Channel 7 reporter Robert Ovadia accosted by Sydney anti-lockdown protesters


A Channel 7 reporter was bombarded by anti-lockdown protesters in a Sydney park in a moment that was caught on video.

Robert Ovadia is seen walking through Victoria Park in the city’s inner west in the footage, which was streamed live on Facebook on Saturday during a protest march against coronavirus restrictions.

Mr Ovadia looked down at his phone when he was spotted by protesters.

“Hey, are you with the media?” a person can be heard shouting.

“Are you one of us, brother? You’re not with the media are you?”

When Mr Ovadia confirms he’s a journalist with Channel 7 who is there to cover the protest, the person shouts for others to come over.

“Youse are f***ing liars, youse are cheats, you are lying to Australia,” the person shouts at Mr Ovadia.

The person goes on to call Mr Ovadia a “mutt” and a “dog” who “belongs in the ground”.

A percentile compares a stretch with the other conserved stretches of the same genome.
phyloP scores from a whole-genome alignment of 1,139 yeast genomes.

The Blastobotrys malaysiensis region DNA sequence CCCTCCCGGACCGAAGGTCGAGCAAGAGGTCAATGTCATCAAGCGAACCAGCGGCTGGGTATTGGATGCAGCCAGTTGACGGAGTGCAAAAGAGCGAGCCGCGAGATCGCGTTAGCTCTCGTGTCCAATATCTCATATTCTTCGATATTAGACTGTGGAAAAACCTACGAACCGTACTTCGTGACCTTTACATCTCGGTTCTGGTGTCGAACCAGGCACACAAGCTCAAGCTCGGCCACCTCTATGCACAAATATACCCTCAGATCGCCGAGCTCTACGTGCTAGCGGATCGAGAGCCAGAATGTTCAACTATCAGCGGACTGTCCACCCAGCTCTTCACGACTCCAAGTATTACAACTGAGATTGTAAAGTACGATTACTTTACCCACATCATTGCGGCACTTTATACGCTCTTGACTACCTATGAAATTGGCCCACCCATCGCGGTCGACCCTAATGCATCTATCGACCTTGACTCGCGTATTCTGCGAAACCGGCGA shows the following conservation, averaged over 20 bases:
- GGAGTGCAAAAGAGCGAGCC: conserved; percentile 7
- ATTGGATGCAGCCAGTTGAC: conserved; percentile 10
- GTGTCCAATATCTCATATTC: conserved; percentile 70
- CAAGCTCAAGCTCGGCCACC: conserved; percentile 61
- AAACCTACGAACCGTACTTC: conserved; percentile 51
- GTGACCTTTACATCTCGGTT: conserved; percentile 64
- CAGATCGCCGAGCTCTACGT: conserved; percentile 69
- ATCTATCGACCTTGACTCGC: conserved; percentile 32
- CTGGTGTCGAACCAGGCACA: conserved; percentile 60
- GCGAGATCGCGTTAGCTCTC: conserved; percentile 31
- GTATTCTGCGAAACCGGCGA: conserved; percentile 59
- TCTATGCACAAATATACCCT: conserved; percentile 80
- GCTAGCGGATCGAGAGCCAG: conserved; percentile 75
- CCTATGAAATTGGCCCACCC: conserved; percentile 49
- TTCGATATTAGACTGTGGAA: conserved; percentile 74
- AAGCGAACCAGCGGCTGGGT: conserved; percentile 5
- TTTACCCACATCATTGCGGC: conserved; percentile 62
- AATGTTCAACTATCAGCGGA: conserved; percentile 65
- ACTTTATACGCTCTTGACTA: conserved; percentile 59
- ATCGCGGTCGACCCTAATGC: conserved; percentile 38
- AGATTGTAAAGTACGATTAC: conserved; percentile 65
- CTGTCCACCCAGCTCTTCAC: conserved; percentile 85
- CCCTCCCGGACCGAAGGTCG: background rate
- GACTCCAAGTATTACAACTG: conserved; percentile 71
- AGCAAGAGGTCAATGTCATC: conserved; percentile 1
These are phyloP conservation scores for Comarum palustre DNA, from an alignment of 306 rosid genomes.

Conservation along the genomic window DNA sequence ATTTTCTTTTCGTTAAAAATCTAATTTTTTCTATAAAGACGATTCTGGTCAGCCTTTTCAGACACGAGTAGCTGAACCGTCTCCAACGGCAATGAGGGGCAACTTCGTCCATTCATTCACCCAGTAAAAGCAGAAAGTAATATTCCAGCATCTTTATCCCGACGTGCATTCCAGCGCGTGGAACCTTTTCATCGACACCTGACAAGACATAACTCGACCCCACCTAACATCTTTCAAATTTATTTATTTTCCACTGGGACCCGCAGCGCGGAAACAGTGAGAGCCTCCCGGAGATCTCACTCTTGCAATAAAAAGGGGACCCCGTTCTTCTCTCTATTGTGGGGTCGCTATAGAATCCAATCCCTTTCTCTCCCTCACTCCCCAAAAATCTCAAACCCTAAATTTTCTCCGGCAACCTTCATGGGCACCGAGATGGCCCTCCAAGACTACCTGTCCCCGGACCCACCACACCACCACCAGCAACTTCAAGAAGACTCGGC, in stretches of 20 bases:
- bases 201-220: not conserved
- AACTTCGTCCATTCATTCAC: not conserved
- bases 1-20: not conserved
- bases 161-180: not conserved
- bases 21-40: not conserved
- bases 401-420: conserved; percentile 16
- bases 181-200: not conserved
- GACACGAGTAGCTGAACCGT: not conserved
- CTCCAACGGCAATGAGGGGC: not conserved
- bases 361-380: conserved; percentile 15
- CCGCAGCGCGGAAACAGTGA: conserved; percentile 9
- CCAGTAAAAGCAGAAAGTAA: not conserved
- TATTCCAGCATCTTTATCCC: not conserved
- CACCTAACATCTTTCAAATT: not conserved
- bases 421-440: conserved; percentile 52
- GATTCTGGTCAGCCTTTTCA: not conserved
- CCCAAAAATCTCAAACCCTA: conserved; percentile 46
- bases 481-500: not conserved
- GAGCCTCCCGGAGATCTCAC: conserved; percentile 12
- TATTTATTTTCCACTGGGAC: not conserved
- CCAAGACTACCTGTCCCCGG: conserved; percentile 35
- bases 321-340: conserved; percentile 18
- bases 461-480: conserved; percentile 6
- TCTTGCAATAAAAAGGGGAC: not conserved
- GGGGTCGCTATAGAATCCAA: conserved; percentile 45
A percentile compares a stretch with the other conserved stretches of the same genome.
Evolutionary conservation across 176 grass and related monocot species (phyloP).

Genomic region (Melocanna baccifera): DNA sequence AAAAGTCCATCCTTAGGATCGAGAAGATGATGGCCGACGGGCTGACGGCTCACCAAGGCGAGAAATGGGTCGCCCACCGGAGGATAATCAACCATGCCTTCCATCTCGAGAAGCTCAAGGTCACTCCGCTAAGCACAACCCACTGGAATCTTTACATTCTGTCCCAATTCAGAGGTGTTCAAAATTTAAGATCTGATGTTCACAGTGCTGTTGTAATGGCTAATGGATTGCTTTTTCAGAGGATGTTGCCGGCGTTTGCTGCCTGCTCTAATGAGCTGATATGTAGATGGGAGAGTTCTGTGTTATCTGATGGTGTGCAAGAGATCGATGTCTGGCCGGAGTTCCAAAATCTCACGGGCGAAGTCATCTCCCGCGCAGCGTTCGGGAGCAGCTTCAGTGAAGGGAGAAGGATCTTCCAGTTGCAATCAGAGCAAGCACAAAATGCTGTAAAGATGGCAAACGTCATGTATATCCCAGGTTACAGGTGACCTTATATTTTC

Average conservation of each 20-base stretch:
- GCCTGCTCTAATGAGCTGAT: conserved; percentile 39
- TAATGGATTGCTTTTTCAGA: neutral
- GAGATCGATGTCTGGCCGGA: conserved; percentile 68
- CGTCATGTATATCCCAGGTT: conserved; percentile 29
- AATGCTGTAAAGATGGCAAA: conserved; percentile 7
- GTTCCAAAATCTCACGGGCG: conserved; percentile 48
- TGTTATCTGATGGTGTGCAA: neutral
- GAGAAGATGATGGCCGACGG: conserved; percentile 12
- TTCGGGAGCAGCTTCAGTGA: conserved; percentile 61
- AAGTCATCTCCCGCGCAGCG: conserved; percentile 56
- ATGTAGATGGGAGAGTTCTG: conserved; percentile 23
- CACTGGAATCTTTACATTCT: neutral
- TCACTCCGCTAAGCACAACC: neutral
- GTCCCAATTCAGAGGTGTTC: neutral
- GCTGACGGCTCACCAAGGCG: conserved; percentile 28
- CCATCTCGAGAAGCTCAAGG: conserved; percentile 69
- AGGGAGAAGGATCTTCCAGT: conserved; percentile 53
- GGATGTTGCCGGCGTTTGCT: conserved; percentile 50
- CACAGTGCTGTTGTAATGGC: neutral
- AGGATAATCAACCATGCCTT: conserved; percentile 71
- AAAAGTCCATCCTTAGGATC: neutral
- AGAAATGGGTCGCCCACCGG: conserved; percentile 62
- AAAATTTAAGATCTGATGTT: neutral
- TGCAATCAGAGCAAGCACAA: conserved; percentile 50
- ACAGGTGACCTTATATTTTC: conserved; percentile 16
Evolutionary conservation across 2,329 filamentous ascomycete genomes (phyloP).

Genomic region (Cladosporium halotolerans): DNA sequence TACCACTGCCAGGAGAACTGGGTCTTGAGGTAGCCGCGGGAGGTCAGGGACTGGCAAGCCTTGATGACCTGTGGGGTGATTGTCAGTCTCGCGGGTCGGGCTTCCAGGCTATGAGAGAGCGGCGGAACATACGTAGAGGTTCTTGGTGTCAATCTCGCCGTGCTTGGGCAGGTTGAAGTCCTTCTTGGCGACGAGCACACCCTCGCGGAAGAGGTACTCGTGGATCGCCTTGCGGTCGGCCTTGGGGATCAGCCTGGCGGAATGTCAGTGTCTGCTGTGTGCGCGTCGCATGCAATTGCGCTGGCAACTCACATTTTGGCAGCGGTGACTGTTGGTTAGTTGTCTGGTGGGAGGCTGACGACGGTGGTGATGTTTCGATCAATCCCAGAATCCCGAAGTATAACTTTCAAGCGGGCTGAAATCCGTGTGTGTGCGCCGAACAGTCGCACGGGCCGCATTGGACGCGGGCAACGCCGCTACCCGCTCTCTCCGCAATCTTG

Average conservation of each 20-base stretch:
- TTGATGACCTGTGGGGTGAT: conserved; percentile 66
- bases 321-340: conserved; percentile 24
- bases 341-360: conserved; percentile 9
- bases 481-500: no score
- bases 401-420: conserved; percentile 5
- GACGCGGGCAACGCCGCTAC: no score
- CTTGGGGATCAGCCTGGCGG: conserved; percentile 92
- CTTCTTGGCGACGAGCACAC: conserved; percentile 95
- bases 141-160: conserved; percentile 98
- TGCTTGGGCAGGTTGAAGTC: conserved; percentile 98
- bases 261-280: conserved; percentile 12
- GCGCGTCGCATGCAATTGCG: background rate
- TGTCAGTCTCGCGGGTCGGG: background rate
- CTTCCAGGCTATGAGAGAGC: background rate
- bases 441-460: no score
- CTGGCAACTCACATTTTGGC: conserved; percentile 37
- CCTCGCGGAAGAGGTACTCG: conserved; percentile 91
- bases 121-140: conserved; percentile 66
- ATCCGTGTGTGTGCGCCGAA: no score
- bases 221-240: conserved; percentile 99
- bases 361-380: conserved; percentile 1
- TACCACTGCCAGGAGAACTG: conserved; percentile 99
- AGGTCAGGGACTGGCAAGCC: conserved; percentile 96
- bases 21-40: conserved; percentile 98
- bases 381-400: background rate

When Mr Ovadia ignores the provocation, the person puts the camera up close in his face while repeatedly shouting at him to “f*** off”.

When the reporter finally looks up to face the man, a second person physically confronts him as the camera pans away.

As the reporter comes into view again, a man pushes him while another picks up a mobile phone that’s fallen to the ground.

“Take his phone, take his phone, good, good, keep it,” the person filming says.

“Got his phone, let’s go, let’s go.”

The people are then seen running out of the park.

A police spokesman confirmed on Sunday that the incident is under investigation.

“Inquiries are continuing in relation to this incident,” he said.

“At this stage no one has been arrested.”

Channel 7 news director Jason Morrison condemned the behaviour of the people in the video and said the incident was “totally uncalled for”.

“It was an utterly disgraceful moment,” Mr Morrison told NCA NewsWire.

“The police know who they’re going after, and the police will get them.”

NSW Police Minister David Elliott said the incident was an “outrageous attack on our freedom of speech”.

“Our freedom of movement may be restricted but our freedom of speech cannot be restricted,” he told reporters.

“It has never been more important for us to have free access for the media, so that the thousands at home can have reliable, up to date, credible information.”

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